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The Queen returns to open refurbished Reading station

Her Majesty the Queen has officially opened the redeveloped Reading station, which has been transformed in the last five years by Network Rail as part of its £895m project to rebuild the railway in the area. 

The refurbished station – completed a year ahead of schedule and within budget – now has two entrances, 15 platforms including five new platforms, new retail facilities and a new passenger bridge three times the size of the original footbridge. 

All the platforms at the station have new lifts, escalators and canopies making it more accessible, lighter and brighter and better able to accommodate the growing number of passengers, with 30m people forecast to use the station by 2030. 

This, however, was not the Queen’s first visit to Reading station. In 1989, Her Majesty opened the station following a £20m refurbishment. 

During her most recent visit, the Queen met key members of the engineering team behind the project and unveiled a plaque marking the official opening of the new and improved station.

The Queen unveils plate

Richard Parry-Jones, chairman of Network Rail, said: “We are extremely honoured that Her Majesty has officially opened the new Reading station. Thousands of men and women have worked on this project over the last five years and this is a proud moment for them and for the entire rail industry. 

“The scale of the new station here at Reading reflects the huge and growing demand for rail travel in Britain and it has already started to deliver a better experience for passengers.” 

The official opening of Reading station marks a significant milestone in the Reading Station Area Redevelopment Programme, with the overall set of enhancement works – including a new viaduct to the west of the station which will cut delays and increase capacity so more trains can run in future – set to complete in spring 2015, also a year earlier than originally planned. 

The redevelopment programme is also part of the government’s £7.2bn investment to upgrade and modernise the Great Western route, which includes electrification of the line from London to Bristol (including Newbury and Oxford) by 2016 and to Cardiff by 2017.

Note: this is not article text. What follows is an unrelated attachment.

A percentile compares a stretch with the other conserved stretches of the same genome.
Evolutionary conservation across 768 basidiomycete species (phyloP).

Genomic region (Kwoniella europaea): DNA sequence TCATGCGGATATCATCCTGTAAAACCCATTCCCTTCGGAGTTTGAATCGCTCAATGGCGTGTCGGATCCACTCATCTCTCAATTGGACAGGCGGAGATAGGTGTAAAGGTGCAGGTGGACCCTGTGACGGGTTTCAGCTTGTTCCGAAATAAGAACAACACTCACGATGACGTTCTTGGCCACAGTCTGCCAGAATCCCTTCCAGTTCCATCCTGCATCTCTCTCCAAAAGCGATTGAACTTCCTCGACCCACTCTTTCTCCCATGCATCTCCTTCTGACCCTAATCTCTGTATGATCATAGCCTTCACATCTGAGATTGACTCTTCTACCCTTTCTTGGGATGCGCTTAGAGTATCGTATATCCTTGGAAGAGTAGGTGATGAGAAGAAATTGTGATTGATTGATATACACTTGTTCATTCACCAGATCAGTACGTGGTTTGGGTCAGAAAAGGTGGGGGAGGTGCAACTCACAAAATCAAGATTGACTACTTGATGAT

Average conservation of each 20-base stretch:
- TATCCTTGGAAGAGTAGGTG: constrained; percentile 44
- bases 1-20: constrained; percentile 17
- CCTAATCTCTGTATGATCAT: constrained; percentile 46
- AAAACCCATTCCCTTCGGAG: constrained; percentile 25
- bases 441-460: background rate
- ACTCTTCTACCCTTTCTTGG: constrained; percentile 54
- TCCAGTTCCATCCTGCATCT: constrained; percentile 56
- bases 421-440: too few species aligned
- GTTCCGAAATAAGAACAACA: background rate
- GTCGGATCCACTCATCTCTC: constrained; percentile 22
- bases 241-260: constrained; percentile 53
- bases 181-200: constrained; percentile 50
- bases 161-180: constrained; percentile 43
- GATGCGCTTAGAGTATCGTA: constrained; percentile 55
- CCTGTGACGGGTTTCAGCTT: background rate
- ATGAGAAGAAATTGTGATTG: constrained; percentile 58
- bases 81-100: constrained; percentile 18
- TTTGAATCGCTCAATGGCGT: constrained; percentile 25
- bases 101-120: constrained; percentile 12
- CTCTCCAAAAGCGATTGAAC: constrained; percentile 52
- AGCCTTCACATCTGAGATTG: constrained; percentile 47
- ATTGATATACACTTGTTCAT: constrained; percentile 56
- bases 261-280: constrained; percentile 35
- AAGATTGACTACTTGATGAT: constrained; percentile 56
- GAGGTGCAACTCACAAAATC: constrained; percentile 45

Much of the electrification work will be carried out by a specially designed engineering train – a 23-vehicle factory on wheels – which will enable Network Rail to work without closing the line to trains. As part of her visit, the Queen named the engineering train ‘Brunel’, after Isambard Kingdom Brunel, the engineer who built the Great Western main line. 

Ongoing work as part of the programme includes: 

The viaduct 

  • Over the next year, the project team at Reading will continue its work to complete the new viaduct which it started in 2013. This work will help end the bottleneck at Reading providing more trains and quicker, more comfortable journeys for passengers. 
  • This will be achieved by allowing fast passengers services to and from places like Bristol and South Wales to fly over the lines to Newbury, Basingstoke and the south west of England. 

Crossrail and electrification 

  • The Crossrail extension to and from Reading (2018) will mean two direct trains an hour from Reading, with passengers able to travel into, and beyond, central London without the need to change at Paddington for the first time. 
  • The rebuilding of the railway at Reading, the extension of Crossrail and electrification of the Great Western main line will mean faster, better and more reliable connections to and from Reading, more seats and a boost to the economy in the Thames Valley. 

‘Brunel’ – a factory on rails 

  • A factory on rails, ‘Brunel’ (formerly known as the High Output Plant System) is expected to cut years off the time it will take to electrify the Great Western main line. 
  • With 235 route miles to electrify and many thousands of trains to keep running while the work is done, the 23-vehicle train will work its way west, building the electrification infrastructure as it goes. 

 Tell us what you think – have your say below or email [email protected]


Notts Railman   24/12/2014 at 16:56

You are underselling this programme of work by calling it "refurbishment" (the same word as you use to describe the forthcoming work on Paddington station roof). "Reconstruction", "major enlargement", "rebuilding" - any of these would be a better description of what has been done at Reading. It is a major achievement, to be applauded, and is already bringing great benefits to all who use of Reading station - as a precursor to electrification and Crossrail in the next five years or so. I suggest you invest in a dictionary and thesaurus for the RTM offices, and learn how to use them.

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